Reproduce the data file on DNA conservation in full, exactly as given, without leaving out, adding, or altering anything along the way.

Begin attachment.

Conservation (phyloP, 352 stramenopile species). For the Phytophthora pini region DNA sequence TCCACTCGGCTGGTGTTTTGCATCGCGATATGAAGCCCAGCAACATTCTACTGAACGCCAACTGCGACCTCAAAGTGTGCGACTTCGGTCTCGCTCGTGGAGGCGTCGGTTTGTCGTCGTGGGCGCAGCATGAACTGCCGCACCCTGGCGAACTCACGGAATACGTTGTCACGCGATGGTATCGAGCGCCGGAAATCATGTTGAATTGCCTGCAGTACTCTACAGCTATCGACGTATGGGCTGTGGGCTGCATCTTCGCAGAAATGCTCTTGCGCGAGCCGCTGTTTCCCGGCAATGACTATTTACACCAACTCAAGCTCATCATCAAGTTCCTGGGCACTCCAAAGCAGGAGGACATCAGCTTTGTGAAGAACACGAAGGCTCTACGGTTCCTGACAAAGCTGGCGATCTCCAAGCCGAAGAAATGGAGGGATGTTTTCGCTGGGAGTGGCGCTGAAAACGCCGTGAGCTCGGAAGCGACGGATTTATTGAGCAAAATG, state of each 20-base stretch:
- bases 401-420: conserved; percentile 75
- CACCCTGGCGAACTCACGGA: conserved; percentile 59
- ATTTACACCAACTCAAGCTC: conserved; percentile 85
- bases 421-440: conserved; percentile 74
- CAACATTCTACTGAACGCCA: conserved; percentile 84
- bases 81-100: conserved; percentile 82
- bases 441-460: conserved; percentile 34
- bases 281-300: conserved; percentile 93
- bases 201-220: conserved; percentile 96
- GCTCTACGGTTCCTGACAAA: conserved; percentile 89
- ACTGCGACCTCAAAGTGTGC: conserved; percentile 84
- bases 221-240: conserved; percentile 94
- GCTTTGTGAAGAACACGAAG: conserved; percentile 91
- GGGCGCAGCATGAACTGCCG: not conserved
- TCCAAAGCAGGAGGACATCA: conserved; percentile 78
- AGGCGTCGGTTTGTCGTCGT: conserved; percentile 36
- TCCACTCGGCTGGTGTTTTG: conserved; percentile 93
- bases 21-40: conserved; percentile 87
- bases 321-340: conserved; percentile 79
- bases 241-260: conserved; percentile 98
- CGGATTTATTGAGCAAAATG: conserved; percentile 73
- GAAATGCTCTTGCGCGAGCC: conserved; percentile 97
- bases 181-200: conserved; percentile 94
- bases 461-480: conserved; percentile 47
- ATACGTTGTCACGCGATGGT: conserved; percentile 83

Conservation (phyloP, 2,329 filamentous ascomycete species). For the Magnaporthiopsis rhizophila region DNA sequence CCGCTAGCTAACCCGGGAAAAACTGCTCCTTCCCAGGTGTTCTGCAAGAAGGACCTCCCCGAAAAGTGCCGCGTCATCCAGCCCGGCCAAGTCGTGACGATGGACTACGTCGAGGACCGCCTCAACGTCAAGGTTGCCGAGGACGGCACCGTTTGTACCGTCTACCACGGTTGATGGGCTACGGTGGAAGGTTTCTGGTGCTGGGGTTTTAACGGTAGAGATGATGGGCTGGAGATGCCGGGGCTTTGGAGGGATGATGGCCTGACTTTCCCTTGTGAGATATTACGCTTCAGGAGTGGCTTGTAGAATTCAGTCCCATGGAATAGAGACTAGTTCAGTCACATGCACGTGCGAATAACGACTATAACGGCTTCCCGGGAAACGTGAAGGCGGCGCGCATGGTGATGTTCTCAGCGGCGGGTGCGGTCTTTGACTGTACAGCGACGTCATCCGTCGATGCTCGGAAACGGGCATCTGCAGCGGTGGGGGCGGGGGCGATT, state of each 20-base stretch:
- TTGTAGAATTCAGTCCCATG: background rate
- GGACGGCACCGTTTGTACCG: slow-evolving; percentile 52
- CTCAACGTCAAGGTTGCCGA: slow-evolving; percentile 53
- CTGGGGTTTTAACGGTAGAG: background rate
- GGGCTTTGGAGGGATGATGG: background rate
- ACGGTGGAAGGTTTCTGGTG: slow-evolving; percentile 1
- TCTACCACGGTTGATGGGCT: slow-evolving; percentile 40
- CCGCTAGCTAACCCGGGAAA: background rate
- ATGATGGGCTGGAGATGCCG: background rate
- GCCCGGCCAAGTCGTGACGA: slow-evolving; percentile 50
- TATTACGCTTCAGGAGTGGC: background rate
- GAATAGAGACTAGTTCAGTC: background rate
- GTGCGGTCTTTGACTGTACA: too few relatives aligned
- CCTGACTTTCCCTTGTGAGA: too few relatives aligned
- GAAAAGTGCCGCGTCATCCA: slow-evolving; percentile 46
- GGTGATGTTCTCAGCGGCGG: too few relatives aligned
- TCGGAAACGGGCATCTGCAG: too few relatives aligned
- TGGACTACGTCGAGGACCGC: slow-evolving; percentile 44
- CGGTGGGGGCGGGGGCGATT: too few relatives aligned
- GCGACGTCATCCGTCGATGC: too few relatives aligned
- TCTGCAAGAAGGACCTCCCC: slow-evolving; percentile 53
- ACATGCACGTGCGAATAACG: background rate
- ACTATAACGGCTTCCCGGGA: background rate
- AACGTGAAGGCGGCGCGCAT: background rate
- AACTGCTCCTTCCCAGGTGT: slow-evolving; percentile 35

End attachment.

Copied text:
Conservation (phyloP, 352 stramenopile species). For the Phytophthora pini region DNA sequence TCCACTCGGCTGGTGTTTTGCATCGCGATATGAAGCCCAGCAACATTCTACTGAACGCCAACTGCGACCTCAAAGTGTGCGACTTCGGTCTCGCTCGTGGAGGCGTCGGTTTGTCGTCGTGGGCGCAGCATGAACTGCCGCACCCTGGCGAACTCACGGAATACGTTGTCACGCGATGGTATCGAGCGCCGGAAATCATGTTGAATTGCCTGCAGTACTCTACAGCTATCGACGTATGGGCTGTGGGCTGCATCTTCGCAGAAATGCTCTTGCGCGAGCCGCTGTTTCCCGGCAATGACTATTTACACCAACTCAAGCTCATCATCAAGTTCCTGGGCACTCCAAAGCAGGAGGACATCAGCTTTGTGAAGAACACGAAGGCTCTACGGTTCCTGACAAAGCTGGCGATCTCCAAGCCGAAGAAATGGAGGGATGTTTTCGCTGGGAGTGGCGCTGAAAACGCCGTGAGCTCGGAAGCGACGGATTTATTGAGCAAAATG, state of each 20-base stretch:
- bases 401-420: conserved; percentile 75
- CACCCTGGCGAACTCACGGA: conserved; percentile 59
- ATTTACACCAACTCAAGCTC: conserved; percentile 85
- bases 421-440: conserved; percentile 74
- CAACATTCTACTGAACGCCA: conserved; percentile 84
- bases 81-100: conserved; percentile 82
- bases 441-460: conserved; percentile 34
- bases 281-300: conserved; percentile 93
- bases 201-220: conserved; percentile 96
- GCTCTACGGTTCCTGACAAA: conserved; percentile 89
- ACTGCGACCTCAAAGTGTGC: conserved; percentile 84
- bases 221-240: conserved; percentile 94
- GCTTTGTGAAGAACACGAAG: conserved; percentile 91
- GGGCGCAGCATGAACTGCCG: not conserved
- TCCAAAGCAGGAGGACATCA: conserved; percentile 78
- AGGCGTCGGTTTGTCGTCGT: conserved; percentile 36
- TCCACTCGGCTGGTGTTTTG: conserved; percentile 93
- bases 21-40: conserved; percentile 87
- bases 321-340: conserved; percentile 79
- bases 241-260: conserved; percentile 98
- CGGATTTATTGAGCAAAATG: conserved; percentile 73
- GAAATGCTCTTGCGCGAGCC: conserved; percentile 97
- bases 181-200: conserved; percentile 94
- bases 461-480: conserved; percentile 47
- ATACGTTGTCACGCGATGGT: conserved; percentile 83

Conservation (phyloP, 2,329 filamentous ascomycete species). For the Magnaporthiopsis rhizophila region DNA sequence CCGCTAGCTAACCCGGGAAAAACTGCTCCTTCCCAGGTGTTCTGCAAGAAGGACCTCCCCGAAAAGTGCCGCGTCATCCAGCCCGGCCAAGTCGTGACGATGGACTACGTCGAGGACCGCCTCAACGTCAAGGTTGCCGAGGACGGCACCGTTTGTACCGTCTACCACGGTTGATGGGCTACGGTGGAAGGTTTCTGGTGCTGGGGTTTTAACGGTAGAGATGATGGGCTGGAGATGCCGGGGCTTTGGAGGGATGATGGCCTGACTTTCCCTTGTGAGATATTACGCTTCAGGAGTGGCTTGTAGAATTCAGTCCCATGGAATAGAGACTAGTTCAGTCACATGCACGTGCGAATAACGACTATAACGGCTTCCCGGGAAACGTGAAGGCGGCGCGCATGGTGATGTTCTCAGCGGCGGGTGCGGTCTTTGACTGTACAGCGACGTCATCCGTCGATGCTCGGAAACGGGCATCTGCAGCGGTGGGGGCGGGGGCGATT, state of each 20-base stretch:
- TTGTAGAATTCAGTCCCATG: background rate
- GGACGGCACCGTTTGTACCG: slow-evolving; percentile 52
- CTCAACGTCAAGGTTGCCGA: slow-evolving; percentile 53
- CTGGGGTTTTAACGGTAGAG: background rate
- GGGCTTTGGAGGGATGATGG: background rate
- ACGGTGGAAGGTTTCTGGTG: slow-evolving; percentile 1
- TCTACCACGGTTGATGGGCT: slow-evolving; percentile 40
- CCGCTAGCTAACCCGGGAAA: background rate
- ATGATGGGCTGGAGATGCCG: background rate
- GCCCGGCCAAGTCGTGACGA: slow-evolving; percentile 50
- TATTACGCTTCAGGAGTGGC: background rate
- GAATAGAGACTAGTTCAGTC: background rate
- GTGCGGTCTTTGACTGTACA: too few relatives aligned
- CCTGACTTTCCCTTGTGAGA: too few relatives aligned
- GAAAAGTGCCGCGTCATCCA: slow-evolving; percentile 46
- GGTGATGTTCTCAGCGGCGG: too few relatives aligned
- TCGGAAACGGGCATCTGCAG: too few relatives aligned
- TGGACTACGTCGAGGACCGC: slow-evolving; percentile 44
- CGGTGGGGGCGGGGGCGATT: too few relatives aligned
- GCGACGTCATCCGTCGATGC: too few relatives aligned
- TCTGCAAGAAGGACCTCCCC: slow-evolving; percentile 53
- ACATGCACGTGCGAATAACG: background rate
- ACTATAACGGCTTCCCGGGA: background rate
- AACGTGAAGGCGGCGCGCAT: background rate
- AACTGCTCCTTCCCAGGTGT: slow-evolving; percentile 35